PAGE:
• The S&P GSCI Index rose by 1.2% in USD terms. The energy sector rose by 2.0% as the price of Brent and WTI crude oil both rose by 2.5% finishing the week at USD 42/BBL and USD 39/BBL respectively. The price of crude oil reached its highest level in 2016 over the week, as hopes increased of an output freeze by big producers. Industrial metals fell marginally by 0.4% over the week but copper prices rose by 1.8% to $5,075/MT. Agricultural prices were 0.5 higher while gold prices fell by 0.4%, finishing the week at $1,254ounce.
  • Sterling strengthened against the US dollar, but weakened against the euro and the yen. The US dollar depreciated by 0.8% against sterling, ending the week at $1.45/£. The euro rose by 0.4% against sterling, finishing the week at €1.29/£. The Japanese yen appreciated against the US dollar by 1.9%, ending the week at ¥111.40/$.
  • US industrial production fell in February by 0.5%, disappointing after having risen 0.8% in January as utilities and mining both had sizable falls in production. Consumer prices fell in February, taking headline annual inflation from 1.4% to 1.0% as energy prices decreased although expectations were for a slightly larger fall to 0.9%. Core (ex food and energy) inflation climbed from 2.2% to 2.3% when analysts had predicted no change. Real weekly earnings grew by just 0.6% over the 12 months to February, down from January’s 1.1% growth rate. The NAHB housing market index stayed flat at 58, after hitting a 9 month low with its previous reading. In more positive news, the Empire Manufacturing index rose from -16.6 to 0.6 (when analysts had predicted a rise of less than half that amount to -10.5) and retail sales, ex auto and gas, grew 0.3% in February after falling 0.1% the previous month.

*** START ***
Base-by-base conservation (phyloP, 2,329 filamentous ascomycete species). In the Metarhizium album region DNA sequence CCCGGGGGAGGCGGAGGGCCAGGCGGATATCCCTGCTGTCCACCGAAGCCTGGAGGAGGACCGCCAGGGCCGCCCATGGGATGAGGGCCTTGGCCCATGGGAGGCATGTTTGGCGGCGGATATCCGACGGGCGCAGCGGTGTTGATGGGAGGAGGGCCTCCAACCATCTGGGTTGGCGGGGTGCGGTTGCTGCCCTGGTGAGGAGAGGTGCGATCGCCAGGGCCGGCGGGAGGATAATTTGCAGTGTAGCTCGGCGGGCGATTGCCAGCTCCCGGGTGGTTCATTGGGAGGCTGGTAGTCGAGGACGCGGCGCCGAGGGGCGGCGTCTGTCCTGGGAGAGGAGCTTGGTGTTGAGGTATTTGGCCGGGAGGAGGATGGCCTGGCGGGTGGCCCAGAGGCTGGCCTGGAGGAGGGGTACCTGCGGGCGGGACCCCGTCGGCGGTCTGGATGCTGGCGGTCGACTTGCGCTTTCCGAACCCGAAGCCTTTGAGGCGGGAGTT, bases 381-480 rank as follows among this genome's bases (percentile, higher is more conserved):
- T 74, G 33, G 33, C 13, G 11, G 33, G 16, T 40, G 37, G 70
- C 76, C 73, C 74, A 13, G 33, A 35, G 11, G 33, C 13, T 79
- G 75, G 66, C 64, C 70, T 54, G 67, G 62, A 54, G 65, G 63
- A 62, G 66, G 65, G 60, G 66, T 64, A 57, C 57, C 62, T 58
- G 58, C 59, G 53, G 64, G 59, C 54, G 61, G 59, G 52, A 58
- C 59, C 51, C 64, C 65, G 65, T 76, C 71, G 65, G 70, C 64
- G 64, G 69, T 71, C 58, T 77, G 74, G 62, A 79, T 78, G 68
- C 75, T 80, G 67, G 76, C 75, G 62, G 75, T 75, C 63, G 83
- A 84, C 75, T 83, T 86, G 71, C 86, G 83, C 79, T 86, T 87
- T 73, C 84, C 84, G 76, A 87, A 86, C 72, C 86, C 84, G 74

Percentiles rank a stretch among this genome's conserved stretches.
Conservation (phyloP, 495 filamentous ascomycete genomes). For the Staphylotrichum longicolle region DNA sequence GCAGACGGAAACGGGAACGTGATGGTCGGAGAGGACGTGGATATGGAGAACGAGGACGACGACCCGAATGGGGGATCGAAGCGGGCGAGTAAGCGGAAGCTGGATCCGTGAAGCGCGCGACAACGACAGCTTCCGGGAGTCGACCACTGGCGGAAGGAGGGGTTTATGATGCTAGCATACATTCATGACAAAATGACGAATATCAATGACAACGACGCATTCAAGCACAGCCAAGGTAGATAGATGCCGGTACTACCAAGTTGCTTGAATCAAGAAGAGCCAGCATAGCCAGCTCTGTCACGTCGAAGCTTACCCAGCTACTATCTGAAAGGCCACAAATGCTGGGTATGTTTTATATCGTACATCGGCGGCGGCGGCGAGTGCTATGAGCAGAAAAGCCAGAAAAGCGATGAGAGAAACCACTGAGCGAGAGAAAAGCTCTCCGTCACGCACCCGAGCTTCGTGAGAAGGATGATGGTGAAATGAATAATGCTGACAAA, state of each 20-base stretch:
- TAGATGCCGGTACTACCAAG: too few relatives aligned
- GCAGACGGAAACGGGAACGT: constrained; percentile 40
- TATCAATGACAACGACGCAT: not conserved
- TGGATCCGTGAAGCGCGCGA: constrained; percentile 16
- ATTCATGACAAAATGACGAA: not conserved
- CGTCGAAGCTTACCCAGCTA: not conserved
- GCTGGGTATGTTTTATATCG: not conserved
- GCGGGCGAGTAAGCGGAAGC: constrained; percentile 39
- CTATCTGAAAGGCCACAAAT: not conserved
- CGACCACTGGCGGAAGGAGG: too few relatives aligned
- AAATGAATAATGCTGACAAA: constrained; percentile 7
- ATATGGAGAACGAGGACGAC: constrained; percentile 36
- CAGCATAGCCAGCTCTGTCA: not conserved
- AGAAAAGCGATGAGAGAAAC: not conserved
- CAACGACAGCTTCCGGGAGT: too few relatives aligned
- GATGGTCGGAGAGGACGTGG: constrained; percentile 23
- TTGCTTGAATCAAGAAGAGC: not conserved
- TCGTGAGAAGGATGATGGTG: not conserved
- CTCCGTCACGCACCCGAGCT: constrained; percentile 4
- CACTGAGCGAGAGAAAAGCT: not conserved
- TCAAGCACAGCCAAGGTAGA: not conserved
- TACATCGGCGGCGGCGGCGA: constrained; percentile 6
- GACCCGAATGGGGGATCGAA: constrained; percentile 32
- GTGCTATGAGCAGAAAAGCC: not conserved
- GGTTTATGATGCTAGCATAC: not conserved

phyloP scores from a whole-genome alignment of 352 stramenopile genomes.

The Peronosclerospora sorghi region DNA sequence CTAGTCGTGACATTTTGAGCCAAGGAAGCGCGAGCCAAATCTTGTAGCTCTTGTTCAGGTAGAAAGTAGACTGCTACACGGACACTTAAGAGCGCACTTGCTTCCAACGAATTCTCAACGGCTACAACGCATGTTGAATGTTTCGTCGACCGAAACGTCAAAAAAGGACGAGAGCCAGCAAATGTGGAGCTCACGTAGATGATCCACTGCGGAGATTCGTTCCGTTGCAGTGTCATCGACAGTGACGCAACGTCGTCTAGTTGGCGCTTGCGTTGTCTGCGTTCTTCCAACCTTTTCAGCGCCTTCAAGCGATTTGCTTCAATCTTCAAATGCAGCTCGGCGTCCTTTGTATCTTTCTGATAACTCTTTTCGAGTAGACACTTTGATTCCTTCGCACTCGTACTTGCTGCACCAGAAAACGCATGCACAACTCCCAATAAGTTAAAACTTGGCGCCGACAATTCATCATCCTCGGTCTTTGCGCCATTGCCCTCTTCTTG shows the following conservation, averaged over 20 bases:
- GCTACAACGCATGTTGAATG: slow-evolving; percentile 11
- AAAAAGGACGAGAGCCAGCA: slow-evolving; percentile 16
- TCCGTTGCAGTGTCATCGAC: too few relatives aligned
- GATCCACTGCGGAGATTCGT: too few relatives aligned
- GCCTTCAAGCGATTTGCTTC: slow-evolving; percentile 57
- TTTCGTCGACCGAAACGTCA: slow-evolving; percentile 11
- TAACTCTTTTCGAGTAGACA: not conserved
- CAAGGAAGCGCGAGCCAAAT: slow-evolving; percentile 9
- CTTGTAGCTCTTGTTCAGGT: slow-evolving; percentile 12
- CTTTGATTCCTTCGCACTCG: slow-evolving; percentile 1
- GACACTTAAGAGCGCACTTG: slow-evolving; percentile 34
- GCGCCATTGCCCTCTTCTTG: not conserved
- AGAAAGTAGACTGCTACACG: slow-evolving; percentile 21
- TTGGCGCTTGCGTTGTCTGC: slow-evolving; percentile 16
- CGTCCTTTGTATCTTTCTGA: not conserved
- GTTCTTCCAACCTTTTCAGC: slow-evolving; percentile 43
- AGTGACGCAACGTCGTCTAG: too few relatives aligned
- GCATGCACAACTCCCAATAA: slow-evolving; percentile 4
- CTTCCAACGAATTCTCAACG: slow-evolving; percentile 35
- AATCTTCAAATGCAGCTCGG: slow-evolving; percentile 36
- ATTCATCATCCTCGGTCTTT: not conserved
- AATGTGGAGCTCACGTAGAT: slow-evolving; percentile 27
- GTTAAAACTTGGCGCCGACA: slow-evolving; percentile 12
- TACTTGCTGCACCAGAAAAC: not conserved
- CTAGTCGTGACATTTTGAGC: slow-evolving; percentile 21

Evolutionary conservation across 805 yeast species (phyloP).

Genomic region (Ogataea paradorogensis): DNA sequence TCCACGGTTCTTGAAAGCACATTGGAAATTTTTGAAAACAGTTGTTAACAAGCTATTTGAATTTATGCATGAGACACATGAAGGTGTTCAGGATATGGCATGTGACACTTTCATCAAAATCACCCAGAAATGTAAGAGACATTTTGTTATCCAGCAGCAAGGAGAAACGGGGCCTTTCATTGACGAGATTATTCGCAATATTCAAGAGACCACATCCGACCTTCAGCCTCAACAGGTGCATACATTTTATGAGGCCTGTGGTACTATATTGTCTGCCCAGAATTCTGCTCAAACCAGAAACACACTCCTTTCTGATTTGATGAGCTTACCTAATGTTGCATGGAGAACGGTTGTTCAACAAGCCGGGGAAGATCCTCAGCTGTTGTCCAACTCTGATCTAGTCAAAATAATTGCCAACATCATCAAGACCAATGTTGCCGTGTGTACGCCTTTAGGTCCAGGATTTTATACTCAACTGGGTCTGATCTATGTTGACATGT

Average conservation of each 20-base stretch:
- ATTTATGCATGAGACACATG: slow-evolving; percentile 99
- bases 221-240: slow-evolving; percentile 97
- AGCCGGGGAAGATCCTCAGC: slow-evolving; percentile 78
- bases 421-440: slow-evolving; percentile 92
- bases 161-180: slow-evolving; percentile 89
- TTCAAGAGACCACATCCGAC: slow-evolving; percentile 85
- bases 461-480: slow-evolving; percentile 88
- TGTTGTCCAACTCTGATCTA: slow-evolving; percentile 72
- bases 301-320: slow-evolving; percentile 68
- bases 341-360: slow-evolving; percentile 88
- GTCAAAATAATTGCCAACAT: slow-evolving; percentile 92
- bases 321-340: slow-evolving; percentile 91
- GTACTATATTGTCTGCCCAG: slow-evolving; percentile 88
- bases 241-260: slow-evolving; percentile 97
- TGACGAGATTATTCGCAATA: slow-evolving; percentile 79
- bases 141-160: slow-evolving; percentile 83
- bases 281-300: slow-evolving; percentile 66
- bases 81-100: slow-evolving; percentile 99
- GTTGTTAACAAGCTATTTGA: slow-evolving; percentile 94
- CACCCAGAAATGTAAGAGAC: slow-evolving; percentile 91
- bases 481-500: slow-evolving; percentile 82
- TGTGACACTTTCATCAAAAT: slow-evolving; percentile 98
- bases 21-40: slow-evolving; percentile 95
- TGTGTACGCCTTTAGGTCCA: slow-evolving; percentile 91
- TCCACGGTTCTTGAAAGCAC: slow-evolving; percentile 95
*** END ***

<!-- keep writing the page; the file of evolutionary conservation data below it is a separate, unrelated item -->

• UK economic data releases were sparse over the week, with most releases centred on employment data, which was mixed. January’s unemployment rate remained at 5.1% but the 3month change in employment to the same date disappointed (116k) as analysts expected more job creation (144k). However, the fall in jobless claims for February was double what was expected at -18.0K. During the week, the Chancellor George Osborne made his annual budget speech to Parliament in which the office of budget responsibility’s projected economic growth figures for the UK were revised downwards for the next 5 years. There was also an announcement of further austerity measures with the Chancellor targeting a budget surplus in 2020.